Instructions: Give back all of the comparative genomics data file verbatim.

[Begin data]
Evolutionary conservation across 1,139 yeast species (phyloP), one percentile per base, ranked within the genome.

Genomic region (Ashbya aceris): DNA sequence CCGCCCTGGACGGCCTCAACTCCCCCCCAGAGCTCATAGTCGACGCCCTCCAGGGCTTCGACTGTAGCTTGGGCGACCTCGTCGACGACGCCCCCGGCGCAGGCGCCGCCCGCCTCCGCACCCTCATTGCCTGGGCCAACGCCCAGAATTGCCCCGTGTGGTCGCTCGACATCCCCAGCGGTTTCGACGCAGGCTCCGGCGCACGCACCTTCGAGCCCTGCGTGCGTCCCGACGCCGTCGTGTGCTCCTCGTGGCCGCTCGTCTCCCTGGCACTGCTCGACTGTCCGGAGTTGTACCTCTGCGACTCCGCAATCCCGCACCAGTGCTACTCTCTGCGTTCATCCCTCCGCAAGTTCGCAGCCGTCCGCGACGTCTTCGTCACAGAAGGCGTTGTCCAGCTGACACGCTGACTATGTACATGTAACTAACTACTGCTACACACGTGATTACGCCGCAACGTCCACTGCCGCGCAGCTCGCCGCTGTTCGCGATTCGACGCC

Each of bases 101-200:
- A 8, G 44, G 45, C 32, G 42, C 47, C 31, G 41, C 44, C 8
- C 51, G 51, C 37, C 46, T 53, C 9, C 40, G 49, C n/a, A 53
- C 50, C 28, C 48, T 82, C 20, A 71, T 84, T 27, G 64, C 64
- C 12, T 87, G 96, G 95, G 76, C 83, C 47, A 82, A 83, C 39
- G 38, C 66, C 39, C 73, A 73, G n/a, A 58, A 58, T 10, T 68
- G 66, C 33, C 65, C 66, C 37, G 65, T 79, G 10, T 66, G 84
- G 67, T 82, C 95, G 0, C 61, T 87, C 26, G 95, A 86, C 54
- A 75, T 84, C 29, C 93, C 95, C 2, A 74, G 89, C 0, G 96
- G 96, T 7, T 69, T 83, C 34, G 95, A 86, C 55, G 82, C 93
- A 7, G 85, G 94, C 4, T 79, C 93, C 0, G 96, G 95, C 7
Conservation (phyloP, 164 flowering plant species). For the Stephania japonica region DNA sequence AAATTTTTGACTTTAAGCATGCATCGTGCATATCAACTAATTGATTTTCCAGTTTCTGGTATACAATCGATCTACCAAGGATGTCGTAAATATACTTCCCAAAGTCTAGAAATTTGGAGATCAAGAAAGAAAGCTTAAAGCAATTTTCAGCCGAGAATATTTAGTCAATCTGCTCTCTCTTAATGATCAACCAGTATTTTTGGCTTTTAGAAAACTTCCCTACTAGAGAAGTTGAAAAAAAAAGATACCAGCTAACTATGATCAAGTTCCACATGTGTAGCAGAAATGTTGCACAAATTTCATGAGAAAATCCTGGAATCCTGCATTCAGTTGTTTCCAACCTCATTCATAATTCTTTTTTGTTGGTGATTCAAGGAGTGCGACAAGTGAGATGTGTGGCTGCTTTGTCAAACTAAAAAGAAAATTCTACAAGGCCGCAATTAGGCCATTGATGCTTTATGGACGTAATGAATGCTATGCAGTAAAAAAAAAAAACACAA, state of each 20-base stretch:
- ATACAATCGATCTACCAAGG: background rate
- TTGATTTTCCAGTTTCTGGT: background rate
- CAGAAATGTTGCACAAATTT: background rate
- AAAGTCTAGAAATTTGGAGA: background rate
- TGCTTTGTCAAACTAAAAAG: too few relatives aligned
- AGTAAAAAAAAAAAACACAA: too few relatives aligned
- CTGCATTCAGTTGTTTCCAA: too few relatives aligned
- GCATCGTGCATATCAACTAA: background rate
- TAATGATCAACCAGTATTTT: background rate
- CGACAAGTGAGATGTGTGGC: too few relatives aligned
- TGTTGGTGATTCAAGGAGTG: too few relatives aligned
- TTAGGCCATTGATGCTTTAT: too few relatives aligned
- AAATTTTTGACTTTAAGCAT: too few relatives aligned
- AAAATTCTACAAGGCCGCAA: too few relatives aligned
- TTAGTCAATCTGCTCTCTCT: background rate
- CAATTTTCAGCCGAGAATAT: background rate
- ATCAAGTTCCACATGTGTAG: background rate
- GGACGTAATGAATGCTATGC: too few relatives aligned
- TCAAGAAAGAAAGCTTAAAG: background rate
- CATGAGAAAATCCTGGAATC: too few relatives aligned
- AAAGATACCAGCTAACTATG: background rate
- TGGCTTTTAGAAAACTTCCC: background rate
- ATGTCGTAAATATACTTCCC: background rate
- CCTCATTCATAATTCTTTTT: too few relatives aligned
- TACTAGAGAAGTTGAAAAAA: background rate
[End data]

Evolutionary conservation across 1,139 yeast species (phyloP), one percentile per base, ranked within the genome.

Genomic region (Ashbya aceris): DNA sequence CCGCCCTGGACGGCCTCAACTCCCCCCCAGAGCTCATAGTCGACGCCCTCCAGGGCTTCGACTGTAGCTTGGGCGACCTCGTCGACGACGCCCCCGGCGCAGGCGCCGCCCGCCTCCGCACCCTCATTGCCTGGGCCAACGCCCAGAATTGCCCCGTGTGGTCGCTCGACATCCCCAGCGGTTTCGACGCAGGCTCCGGCGCACGCACCTTCGAGCCCTGCGTGCGTCCCGACGCCGTCGTGTGCTCCTCGTGGCCGCTCGTCTCCCTGGCACTGCTCGACTGTCCGGAGTTGTACCTCTGCGACTCCGCAATCCCGCACCAGTGCTACTCTCTGCGTTCATCCCTCCGCAAGTTCGCAGCCGTCCGCGACGTCTTCGTCACAGAAGGCGTTGTCCAGCTGACACGCTGACTATGTACATGTAACTAACTACTGCTACACACGTGATTACGCCGCAACGTCCACTGCCGCGCAGCTCGCCGCTGTTCGCGATTCGACGCC

Each of bases 101-200:
- A 8, G 44, G 45, C 32, G 42, C 47, C 31, G 41, C 44, C 8
- C 51, G 51, C 37, C 46, T 53, C 9, C 40, G 49, C n/a, A 53
- C 50, C 28, C 48, T 82, C 20, A 71, T 84, T 27, G 64, C 64
- C 12, T 87, G 96, G 95, G 76, C 83, C 47, A 82, A 83, C 39
- G 38, C 66, C 39, C 73, A 73, G n/a, A 58, A 58, T 10, T 68
- G 66, C 33, C 65, C 66, C 37, G 65, T 79, G 10, T 66, G 84
- G 67, T 82, C 95, G 0, C 61, T 87, C 26, G 95, A 86, C 54
- A 75, T 84, C 29, C 93, C 95, C 2, A 74, G 89, C 0, G 96
- G 96, T 7, T 69, T 83, C 34, G 95, A 86, C 55, G 82, C 93
- A 7, G 85, G 94, C 4, T 79, C 93, C 0, G 96, G 95, C 7
Conservation (phyloP, 164 flowering plant species). For the Stephania japonica region DNA sequence AAATTTTTGACTTTAAGCATGCATCGTGCATATCAACTAATTGATTTTCCAGTTTCTGGTATACAATCGATCTACCAAGGATGTCGTAAATATACTTCCCAAAGTCTAGAAATTTGGAGATCAAGAAAGAAAGCTTAAAGCAATTTTCAGCCGAGAATATTTAGTCAATCTGCTCTCTCTTAATGATCAACCAGTATTTTTGGCTTTTAGAAAACTTCCCTACTAGAGAAGTTGAAAAAAAAAGATACCAGCTAACTATGATCAAGTTCCACATGTGTAGCAGAAATGTTGCACAAATTTCATGAGAAAATCCTGGAATCCTGCATTCAGTTGTTTCCAACCTCATTCATAATTCTTTTTTGTTGGTGATTCAAGGAGTGCGACAAGTGAGATGTGTGGCTGCTTTGTCAAACTAAAAAGAAAATTCTACAAGGCCGCAATTAGGCCATTGATGCTTTATGGACGTAATGAATGCTATGCAGTAAAAAAAAAAAACACAA, state of each 20-base stretch:
- ATACAATCGATCTACCAAGG: background rate
- TTGATTTTCCAGTTTCTGGT: background rate
- CAGAAATGTTGCACAAATTT: background rate
- AAAGTCTAGAAATTTGGAGA: background rate
- TGCTTTGTCAAACTAAAAAG: too few relatives aligned
- AGTAAAAAAAAAAAACACAA: too few relatives aligned
- CTGCATTCAGTTGTTTCCAA: too few relatives aligned
- GCATCGTGCATATCAACTAA: background rate
- TAATGATCAACCAGTATTTT: background rate
- CGACAAGTGAGATGTGTGGC: too few relatives aligned
- TGTTGGTGATTCAAGGAGTG: too few relatives aligned
- TTAGGCCATTGATGCTTTAT: too few relatives aligned
- AAATTTTTGACTTTAAGCAT: too few relatives aligned
- AAAATTCTACAAGGCCGCAA: too few relatives aligned
- TTAGTCAATCTGCTCTCTCT: background rate
- CAATTTTCAGCCGAGAATAT: background rate
- ATCAAGTTCCACATGTGTAG: background rate
- GGACGTAATGAATGCTATGC: too few relatives aligned
- TCAAGAAAGAAAGCTTAAAG: background rate
- CATGAGAAAATCCTGGAATC: too few relatives aligned
- AAAGATACCAGCTAACTATG: background rate
- TGGCTTTTAGAAAACTTCCC: background rate
- ATGTCGTAAATATACTTCCC: background rate
- CCTCATTCATAATTCTTTTT: too few relatives aligned
- TACTAGAGAAGTTGAAAAAA: background rate